Ella Marie Koenig was born on May 6, 1899, qualifying her to be the birthday girl for today’s post. If she was still alive, she would have to blow out 124 candles on her birthday cake. Ella was the daughter of Oscar and Bertha (Buettner) Koenig. She was the firstborn of 5 children in this Koenig family. One of her brothers died as an infant. All of the Koenig children were baptized at Salem Lutheran Church in Farrar. Ella’s baptism record is pictured here.
On a later plat map, we find a parcel of land attributed to O. Koenig that I think may be this Koenig farm. It was located not far from Farrar.
Ella is found in her first census entry in 1900 when she was just one year old. Her father was a farmer in the Union Township. Part of the Union Township is located not far from Farrar. I am glad this Koenig household is found in the Union Township instead of the very unreadable Salem Township pages of the 1900 census.
The last census in which we find Ella as a single person is the one taken in 1910. She was said to be 10 years old in this entry.
Now, we will turn our attention to the man who would become Ella’s husband. His name was Otto Joseph Miesner, who was born on January 29, 1893. Otto was the son of Friedrich and Sophia (Korte) Miesner. A previous post was written about Otto’s parents at about this time back in 2019 titled May the Fourth Fred Miesner. His father was born on “Star Wars Day”, May the 4th. Otto, like Ella, was in a family of 5 children, but he was the 3rd and middle child. Otto was born during the time when Perry County kept birth records. We can view Otto’s birth record in the two images below.
Otto’s baptism record is found in the same set of church records as Ella. His baptism record from the Salem Lutheran Church books is shown below.
In a later plat map, we find the Fred Miesner farm on which Otto was born and raised. It was located just north of Brazeau.
Otto was 7 years old when he appears in his first census in 1900. His father was a farmer in the Union Township. Otto’s grandfather, Henry Miesner, was also included in this household.
Next, we find Otto in the 1910 census as a teenager. He was working on his father’s farm.
It must not have been long after this entry that Otto left Perry County to study to be a Lutheran teacher in Addison, Illinois. A story is told about this part of Otto’s life that is attached to a family tree on Ancestry.com.
Otto had his World War I draft registration completed in 1918. I find it difficult to read, but this form says after the question about exemptions something about the Lutheran denomination.
As it was reported in the above story, Otto did get called into military service during that war. His military record is shown on the form below. On another form, it says Otto served from September of 1917 until January of 1918.
Not long after his military participation, Otto Miesner married Ella Koenig on April 21, 1918. That wedding took place at Salem Lutheran Church in Farrar. The church marriage record for this event is pictured below.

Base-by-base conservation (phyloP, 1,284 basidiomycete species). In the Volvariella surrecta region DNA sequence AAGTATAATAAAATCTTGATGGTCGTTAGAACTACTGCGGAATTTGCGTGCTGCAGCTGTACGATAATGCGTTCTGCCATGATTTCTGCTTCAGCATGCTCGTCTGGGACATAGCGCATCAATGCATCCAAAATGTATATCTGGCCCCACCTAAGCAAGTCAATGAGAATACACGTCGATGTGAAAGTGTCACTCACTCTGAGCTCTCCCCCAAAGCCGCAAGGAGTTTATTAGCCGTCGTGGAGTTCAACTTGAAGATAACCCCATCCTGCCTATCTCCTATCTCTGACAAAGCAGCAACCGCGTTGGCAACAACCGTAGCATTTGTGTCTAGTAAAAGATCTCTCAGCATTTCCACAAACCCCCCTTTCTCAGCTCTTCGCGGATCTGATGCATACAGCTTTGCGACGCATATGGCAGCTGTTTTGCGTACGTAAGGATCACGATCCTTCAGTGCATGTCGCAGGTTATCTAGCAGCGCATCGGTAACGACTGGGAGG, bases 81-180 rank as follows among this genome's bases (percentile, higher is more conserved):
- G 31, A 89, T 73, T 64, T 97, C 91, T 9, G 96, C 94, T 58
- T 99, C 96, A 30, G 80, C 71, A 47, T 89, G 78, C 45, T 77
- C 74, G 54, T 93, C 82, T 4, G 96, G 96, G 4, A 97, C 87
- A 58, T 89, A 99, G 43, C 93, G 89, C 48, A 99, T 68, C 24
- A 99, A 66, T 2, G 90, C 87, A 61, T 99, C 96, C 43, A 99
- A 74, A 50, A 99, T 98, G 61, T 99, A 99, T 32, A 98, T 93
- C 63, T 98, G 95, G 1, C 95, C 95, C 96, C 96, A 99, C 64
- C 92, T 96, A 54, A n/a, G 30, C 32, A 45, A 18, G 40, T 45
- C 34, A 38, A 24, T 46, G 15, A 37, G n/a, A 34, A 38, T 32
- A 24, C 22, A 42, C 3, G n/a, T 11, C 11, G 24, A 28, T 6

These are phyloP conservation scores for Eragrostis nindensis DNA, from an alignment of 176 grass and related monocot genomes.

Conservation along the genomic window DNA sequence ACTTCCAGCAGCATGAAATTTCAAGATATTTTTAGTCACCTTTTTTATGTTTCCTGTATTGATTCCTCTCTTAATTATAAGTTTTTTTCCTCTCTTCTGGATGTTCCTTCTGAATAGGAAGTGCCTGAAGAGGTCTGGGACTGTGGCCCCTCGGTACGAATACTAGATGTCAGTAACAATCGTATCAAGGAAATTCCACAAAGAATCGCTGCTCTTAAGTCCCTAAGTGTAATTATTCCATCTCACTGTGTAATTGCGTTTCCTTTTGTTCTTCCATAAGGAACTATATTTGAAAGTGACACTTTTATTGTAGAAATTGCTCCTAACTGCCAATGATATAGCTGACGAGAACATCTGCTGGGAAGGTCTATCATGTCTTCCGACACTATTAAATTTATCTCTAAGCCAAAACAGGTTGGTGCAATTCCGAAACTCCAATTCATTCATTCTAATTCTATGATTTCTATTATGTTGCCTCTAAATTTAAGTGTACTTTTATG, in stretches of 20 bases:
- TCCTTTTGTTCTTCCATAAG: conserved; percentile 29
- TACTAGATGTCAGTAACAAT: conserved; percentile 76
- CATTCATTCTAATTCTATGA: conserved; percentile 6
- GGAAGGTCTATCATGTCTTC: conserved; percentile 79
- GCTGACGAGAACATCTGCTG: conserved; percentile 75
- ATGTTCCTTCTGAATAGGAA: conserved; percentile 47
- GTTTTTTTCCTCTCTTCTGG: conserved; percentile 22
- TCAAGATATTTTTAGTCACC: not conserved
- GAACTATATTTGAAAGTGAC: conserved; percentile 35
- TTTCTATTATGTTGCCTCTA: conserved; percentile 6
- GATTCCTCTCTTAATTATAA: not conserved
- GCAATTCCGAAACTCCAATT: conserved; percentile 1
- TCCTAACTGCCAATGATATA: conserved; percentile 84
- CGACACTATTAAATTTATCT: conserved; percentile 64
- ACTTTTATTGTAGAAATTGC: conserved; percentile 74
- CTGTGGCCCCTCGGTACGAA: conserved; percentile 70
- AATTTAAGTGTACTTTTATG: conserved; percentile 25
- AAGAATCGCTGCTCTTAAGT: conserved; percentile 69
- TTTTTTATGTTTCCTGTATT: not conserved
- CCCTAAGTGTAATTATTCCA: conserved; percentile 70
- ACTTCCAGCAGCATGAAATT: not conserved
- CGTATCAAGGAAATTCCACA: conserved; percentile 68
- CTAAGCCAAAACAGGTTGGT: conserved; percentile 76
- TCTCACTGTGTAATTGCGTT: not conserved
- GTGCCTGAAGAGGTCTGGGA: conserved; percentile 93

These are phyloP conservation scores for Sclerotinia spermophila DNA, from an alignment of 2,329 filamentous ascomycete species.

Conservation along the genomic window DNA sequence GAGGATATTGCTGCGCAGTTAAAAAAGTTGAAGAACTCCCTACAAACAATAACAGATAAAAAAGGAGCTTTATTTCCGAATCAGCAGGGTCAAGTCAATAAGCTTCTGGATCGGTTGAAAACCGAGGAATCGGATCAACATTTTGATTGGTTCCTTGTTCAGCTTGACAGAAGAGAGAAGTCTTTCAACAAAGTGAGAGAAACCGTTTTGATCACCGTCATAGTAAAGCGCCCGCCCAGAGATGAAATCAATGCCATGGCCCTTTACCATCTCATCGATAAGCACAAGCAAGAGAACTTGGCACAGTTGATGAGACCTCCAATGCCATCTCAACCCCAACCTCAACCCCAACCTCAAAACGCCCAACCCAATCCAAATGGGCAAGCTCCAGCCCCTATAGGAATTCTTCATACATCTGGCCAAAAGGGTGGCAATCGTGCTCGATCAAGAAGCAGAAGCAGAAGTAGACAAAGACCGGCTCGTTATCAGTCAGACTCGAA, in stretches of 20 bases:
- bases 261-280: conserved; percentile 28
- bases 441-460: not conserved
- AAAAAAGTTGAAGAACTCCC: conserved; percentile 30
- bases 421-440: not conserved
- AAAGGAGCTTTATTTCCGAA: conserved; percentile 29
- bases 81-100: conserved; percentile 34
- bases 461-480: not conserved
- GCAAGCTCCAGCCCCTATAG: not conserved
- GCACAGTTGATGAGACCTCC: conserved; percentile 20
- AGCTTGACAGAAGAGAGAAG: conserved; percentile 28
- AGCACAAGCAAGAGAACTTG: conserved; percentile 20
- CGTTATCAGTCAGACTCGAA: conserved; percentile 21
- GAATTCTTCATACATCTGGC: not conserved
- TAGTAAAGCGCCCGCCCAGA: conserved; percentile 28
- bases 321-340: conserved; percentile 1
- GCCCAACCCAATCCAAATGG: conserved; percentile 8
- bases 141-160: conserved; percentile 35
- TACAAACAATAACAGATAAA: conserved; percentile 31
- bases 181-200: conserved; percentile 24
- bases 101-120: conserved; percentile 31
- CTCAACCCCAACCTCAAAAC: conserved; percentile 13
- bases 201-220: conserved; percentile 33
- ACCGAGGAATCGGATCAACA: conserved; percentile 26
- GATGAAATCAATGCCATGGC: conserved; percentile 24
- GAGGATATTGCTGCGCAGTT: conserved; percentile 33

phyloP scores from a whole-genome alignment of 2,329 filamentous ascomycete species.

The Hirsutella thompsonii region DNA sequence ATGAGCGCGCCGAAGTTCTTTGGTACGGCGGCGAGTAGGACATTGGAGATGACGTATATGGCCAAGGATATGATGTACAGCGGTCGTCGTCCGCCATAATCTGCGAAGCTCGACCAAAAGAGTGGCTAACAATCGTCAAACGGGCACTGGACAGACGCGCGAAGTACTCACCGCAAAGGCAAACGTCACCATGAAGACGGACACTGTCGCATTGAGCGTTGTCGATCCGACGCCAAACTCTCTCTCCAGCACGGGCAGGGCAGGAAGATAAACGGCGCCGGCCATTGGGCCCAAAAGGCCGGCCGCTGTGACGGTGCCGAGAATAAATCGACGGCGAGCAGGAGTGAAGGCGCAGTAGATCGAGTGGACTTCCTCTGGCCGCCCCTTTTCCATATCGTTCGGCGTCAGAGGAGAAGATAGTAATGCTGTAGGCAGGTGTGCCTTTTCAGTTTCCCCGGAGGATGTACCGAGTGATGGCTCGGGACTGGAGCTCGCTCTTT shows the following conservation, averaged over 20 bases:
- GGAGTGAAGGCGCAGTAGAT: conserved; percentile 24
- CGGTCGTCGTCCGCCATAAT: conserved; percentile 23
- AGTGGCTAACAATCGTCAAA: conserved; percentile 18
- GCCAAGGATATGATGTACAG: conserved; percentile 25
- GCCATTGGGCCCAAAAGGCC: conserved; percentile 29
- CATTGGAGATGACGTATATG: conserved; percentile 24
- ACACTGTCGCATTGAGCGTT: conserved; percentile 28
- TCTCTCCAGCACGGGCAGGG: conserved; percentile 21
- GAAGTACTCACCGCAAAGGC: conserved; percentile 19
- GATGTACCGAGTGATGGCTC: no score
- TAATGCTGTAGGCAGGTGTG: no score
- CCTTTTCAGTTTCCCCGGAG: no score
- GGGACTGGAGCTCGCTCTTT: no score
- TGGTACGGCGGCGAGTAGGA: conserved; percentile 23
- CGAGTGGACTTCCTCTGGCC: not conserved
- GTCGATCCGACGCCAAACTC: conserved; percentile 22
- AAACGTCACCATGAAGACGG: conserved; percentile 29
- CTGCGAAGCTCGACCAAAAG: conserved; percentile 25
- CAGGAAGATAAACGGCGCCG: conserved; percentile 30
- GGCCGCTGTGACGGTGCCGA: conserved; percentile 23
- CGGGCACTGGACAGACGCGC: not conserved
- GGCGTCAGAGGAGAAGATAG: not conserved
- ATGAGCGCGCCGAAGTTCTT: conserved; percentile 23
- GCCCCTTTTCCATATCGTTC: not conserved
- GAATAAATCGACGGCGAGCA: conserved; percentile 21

The marriage license for this pair can also be viewed.
The wedding photo of Otto and Ella is displayed here.
According to our German Family Tree, this couple had 10 children. All of them were baptized at Salem, Farrar except their 2nd child who was baptized in Wisconsin. One of the Miesner boys became a Lutheran pastor and another a medical doctor. When the 1920 census was taken, Otto and Ella were living with Otto’s parents, and they had one child. Otto was called a laborer and was likely working on his father’s farm.
The Miesner family grew considerably during the 1920’s. When the 1930 census was taken, there were 5 children in their household. This time, Otto was called the head of the family, and his parents were still living in the same household.
The Miesner family continued to grow. There were 9 children listed in their household when the 1940 census was taken. One more child would be born soon after this census was compiled. Otto continued to be a farmer.
The final census we can view is the one taken in 1950.
Otto Miesner died in 1978 at the age of 85; Ella Miesner died in 1983 at the age of 83. They each died too recently to view their death certificates. Otto and Ella are both buried in the Salem Lutheran Cemetery in Farrar. Otto’s gravestone acknowledges his military service.
This is the second post in a row involving a married couple in which both the bride and groom were members of Salem Lutheran Church in Farrar. In the case of Otto and Ella, they remained in Perry Country throughout their lives except for a brief stint in Wisconsin, and almost qualify to be in that list of couples who were born, baptized, confirmed, married, raised a family, died, and were buried while being members at the same congregation. If Otto would have finished his studies to become a Lutheran teacher, that would have all changed.